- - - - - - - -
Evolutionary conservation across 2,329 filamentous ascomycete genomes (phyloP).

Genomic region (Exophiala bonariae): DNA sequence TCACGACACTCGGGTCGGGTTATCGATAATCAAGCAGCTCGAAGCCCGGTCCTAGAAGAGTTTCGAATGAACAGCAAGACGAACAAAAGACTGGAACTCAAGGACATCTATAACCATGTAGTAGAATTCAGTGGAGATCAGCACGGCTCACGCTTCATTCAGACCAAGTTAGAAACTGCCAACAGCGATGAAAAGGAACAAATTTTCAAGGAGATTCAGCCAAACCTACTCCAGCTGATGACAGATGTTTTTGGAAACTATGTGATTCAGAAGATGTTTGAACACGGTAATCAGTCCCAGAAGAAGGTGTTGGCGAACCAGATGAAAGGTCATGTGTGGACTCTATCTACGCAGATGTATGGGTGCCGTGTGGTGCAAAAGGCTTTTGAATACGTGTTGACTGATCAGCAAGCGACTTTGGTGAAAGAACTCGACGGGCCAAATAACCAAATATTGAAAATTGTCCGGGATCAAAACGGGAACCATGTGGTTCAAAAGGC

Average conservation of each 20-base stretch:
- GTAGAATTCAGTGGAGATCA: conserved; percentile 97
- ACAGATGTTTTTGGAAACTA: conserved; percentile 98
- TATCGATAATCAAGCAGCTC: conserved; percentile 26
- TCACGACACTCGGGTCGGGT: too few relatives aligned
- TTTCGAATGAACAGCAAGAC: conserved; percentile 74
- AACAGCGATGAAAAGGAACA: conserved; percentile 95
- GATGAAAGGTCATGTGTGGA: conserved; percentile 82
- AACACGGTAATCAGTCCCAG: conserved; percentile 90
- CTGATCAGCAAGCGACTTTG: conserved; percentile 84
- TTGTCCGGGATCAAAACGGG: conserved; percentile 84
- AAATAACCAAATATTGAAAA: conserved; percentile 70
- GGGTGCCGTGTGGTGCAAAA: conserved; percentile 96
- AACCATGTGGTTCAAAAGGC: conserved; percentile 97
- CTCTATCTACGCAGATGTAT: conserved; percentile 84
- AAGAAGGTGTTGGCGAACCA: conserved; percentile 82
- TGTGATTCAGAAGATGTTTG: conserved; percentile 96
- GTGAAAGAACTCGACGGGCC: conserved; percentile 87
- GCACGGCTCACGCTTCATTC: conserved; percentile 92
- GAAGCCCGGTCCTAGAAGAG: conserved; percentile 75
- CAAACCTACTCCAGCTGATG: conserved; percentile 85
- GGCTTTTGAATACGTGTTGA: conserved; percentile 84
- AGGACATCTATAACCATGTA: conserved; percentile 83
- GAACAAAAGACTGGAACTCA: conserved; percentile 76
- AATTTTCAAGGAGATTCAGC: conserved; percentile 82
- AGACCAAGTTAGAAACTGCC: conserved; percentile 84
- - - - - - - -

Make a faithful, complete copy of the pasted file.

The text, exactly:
Evolutionary conservation across 2,329 filamentous ascomycete genomes (phyloP).

Genomic region (Exophiala bonariae): DNA sequence TCACGACACTCGGGTCGGGTTATCGATAATCAAGCAGCTCGAAGCCCGGTCCTAGAAGAGTTTCGAATGAACAGCAAGACGAACAAAAGACTGGAACTCAAGGACATCTATAACCATGTAGTAGAATTCAGTGGAGATCAGCACGGCTCACGCTTCATTCAGACCAAGTTAGAAACTGCCAACAGCGATGAAAAGGAACAAATTTTCAAGGAGATTCAGCCAAACCTACTCCAGCTGATGACAGATGTTTTTGGAAACTATGTGATTCAGAAGATGTTTGAACACGGTAATCAGTCCCAGAAGAAGGTGTTGGCGAACCAGATGAAAGGTCATGTGTGGACTCTATCTACGCAGATGTATGGGTGCCGTGTGGTGCAAAAGGCTTTTGAATACGTGTTGACTGATCAGCAAGCGACTTTGGTGAAAGAACTCGACGGGCCAAATAACCAAATATTGAAAATTGTCCGGGATCAAAACGGGAACCATGTGGTTCAAAAGGC

Average conservation of each 20-base stretch:
- GTAGAATTCAGTGGAGATCA: conserved; percentile 97
- ACAGATGTTTTTGGAAACTA: conserved; percentile 98
- TATCGATAATCAAGCAGCTC: conserved; percentile 26
- TCACGACACTCGGGTCGGGT: too few relatives aligned
- TTTCGAATGAACAGCAAGAC: conserved; percentile 74
- AACAGCGATGAAAAGGAACA: conserved; percentile 95
- GATGAAAGGTCATGTGTGGA: conserved; percentile 82
- AACACGGTAATCAGTCCCAG: conserved; percentile 90
- CTGATCAGCAAGCGACTTTG: conserved; percentile 84
- TTGTCCGGGATCAAAACGGG: conserved; percentile 84
- AAATAACCAAATATTGAAAA: conserved; percentile 70
- GGGTGCCGTGTGGTGCAAAA: conserved; percentile 96
- AACCATGTGGTTCAAAAGGC: conserved; percentile 97
- CTCTATCTACGCAGATGTAT: conserved; percentile 84
- AAGAAGGTGTTGGCGAACCA: conserved; percentile 82
- TGTGATTCAGAAGATGTTTG: conserved; percentile 96
- GTGAAAGAACTCGACGGGCC: conserved; percentile 87
- GCACGGCTCACGCTTCATTC: conserved; percentile 92
- GAAGCCCGGTCCTAGAAGAG: conserved; percentile 75
- CAAACCTACTCCAGCTGATG: conserved; percentile 85
- GGCTTTTGAATACGTGTTGA: conserved; percentile 84
- AGGACATCTATAACCATGTA: conserved; percentile 83
- GAACAAAAGACTGGAACTCA: conserved; percentile 76
- AATTTTCAAGGAGATTCAGC: conserved; percentile 82
- AGACCAAGTTAGAAACTGCC: conserved; percentile 84